Dan Swinhoe (Global) - Hijacking Your Toaster: Hacking Embedded Systems

With millions being spent on security for the enterprise and scare-mongering about mobile malware, are people forgetting about all the other ways you can be hacked? Dan Swinhoe investigates.

Remember when people thought that Macs couldn't get device? Or computer bugs were actually flies stuck in the computer? And remember when hacking and viruses weren't a constant and expensive threat that could almost kill you?

A few weeks ago my flatmate brought home a copy of Cabaret on DVD - someone had a left a box of DVD with a ‘help yourself' sign. Aside from his over-eagerness for musicals, I did think about security. Could someone intentionally infect a DVD with a virus, for some poor sap to infect his laptop or DVD player, with? After a few searches the answer generally pointed to yes, but also showed it's not worth the effort to infect DVD players - there are no details, internet connection or reward. But it got me thinking, what about Smart TVs?

And that's where things get interesting. With so many devices with embedded applications (around 10 billion according to Stuart McClure- former CTO of McAfee), many of which are internet-enabled, you'd think security would be high on the priorities list.

But you'd be wrong. Though some may have very basic encryption, it's nothing even a slightly determined hacker couldn't bypass. Internet guru Vint Cerf recently lamented this newfound connectivity, saying he was "frankly astonished" at the range of devices that now come with an internet connection. While it's true hacking an internet enabled fridge won't end the world (unless you really, really wanted that leftover pizza for breakfast), If a hacker could get control of the nation's aircon units, and cycle between shutting them down and whacking them up to full, you might be able to crash the US power grid.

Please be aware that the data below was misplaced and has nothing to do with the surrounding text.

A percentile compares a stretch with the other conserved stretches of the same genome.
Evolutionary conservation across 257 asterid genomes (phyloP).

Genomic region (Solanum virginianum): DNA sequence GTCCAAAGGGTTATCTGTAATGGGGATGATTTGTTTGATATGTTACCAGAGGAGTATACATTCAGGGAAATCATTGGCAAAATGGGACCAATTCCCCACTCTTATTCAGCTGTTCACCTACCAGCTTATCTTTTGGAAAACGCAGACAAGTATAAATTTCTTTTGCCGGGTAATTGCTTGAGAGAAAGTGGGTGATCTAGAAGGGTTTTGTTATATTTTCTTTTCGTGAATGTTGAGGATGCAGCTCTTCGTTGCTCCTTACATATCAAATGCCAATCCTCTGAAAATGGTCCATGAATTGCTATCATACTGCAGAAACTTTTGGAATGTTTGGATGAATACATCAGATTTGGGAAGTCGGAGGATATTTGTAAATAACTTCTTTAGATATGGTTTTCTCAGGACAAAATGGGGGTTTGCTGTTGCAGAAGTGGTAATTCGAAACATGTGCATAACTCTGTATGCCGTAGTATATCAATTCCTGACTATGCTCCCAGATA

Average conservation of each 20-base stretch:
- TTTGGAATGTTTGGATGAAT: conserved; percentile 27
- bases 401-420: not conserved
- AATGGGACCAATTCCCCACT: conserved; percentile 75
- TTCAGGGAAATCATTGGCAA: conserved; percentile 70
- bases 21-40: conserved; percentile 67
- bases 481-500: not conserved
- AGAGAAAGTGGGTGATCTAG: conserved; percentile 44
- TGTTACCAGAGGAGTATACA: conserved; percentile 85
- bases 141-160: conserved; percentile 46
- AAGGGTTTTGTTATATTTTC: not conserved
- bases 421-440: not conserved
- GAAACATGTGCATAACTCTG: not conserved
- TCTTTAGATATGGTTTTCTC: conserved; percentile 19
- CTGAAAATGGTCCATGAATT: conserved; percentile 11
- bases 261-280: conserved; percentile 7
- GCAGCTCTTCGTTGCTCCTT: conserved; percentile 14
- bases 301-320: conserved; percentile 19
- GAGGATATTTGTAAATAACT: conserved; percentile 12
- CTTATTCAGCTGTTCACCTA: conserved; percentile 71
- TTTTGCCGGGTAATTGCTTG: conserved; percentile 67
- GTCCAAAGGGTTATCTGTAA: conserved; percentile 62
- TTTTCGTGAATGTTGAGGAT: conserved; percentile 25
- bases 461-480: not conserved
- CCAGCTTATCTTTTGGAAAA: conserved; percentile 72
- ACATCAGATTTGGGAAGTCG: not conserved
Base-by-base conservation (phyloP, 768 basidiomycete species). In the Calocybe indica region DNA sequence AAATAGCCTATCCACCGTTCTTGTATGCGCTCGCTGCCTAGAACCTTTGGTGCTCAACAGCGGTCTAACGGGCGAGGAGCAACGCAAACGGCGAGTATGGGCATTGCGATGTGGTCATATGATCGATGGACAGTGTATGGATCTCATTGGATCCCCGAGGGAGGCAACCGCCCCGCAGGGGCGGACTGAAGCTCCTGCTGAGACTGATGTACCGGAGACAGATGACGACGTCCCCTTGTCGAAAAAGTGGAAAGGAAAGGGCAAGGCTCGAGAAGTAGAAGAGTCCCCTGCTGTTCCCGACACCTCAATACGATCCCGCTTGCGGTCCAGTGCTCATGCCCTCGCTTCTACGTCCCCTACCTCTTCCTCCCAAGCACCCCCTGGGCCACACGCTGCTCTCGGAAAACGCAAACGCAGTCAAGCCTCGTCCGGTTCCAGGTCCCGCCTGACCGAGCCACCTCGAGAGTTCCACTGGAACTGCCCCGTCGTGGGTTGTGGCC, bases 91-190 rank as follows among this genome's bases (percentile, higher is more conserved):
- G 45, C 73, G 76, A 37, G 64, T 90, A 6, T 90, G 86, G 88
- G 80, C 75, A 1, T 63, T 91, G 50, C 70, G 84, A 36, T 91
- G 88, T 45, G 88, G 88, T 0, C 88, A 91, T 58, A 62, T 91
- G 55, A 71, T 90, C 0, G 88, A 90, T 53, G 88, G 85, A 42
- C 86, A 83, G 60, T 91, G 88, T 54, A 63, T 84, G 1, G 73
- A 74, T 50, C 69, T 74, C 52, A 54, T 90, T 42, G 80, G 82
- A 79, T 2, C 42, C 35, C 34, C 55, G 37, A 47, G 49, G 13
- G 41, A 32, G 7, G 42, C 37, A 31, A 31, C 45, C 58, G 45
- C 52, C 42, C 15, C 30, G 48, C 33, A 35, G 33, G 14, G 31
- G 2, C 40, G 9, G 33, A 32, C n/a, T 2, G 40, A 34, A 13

While Cerf spoke about possibilities, embedded systems have already been hacked- repeatedly. Researchers found several vulnerabilities in Smart TVs, Printers, Cars, Xboxes, and even a pacemaker. Luckily most of these have been by researchers proving a point, but in 2008 a Polish teenager hacked in a tram network and injured twelve people.

It's not just Smart TVs and tram systems that are at risk. Recently an anonymous researcher found millions of insecure objects after scanning the web - printers, webcams and set-top boxes protected only by default passwords. Spending all the money in the world on anti-virus and security software gets you nowhere if hackers can abuse your internet-enabled toaster.

Seemingly for every ‘smart' device that comes out, a hack to show how insecure it is usually follows suite. In the last twelve months Smarthome meters have been hacked to fool power companies, but there's no reason it can't be turned around, and wireless NFC payments can be used to nick your banking details. When there's so much in the press recently basically saying people are struggling enough with securing their smartphones, it reduced the level of trust in every other embedded system to almost zero.

I've personally never understood the need for everything to be internet-connected, Wi-Fi enabled and able to connect to my smartphone. And after researching for this blog, I'm even more sceptical.

By Dan Swinhoe, Editorial Assistant, IDG Connect

Are internet-enabled devices safe? Do you trust them? Comment below.

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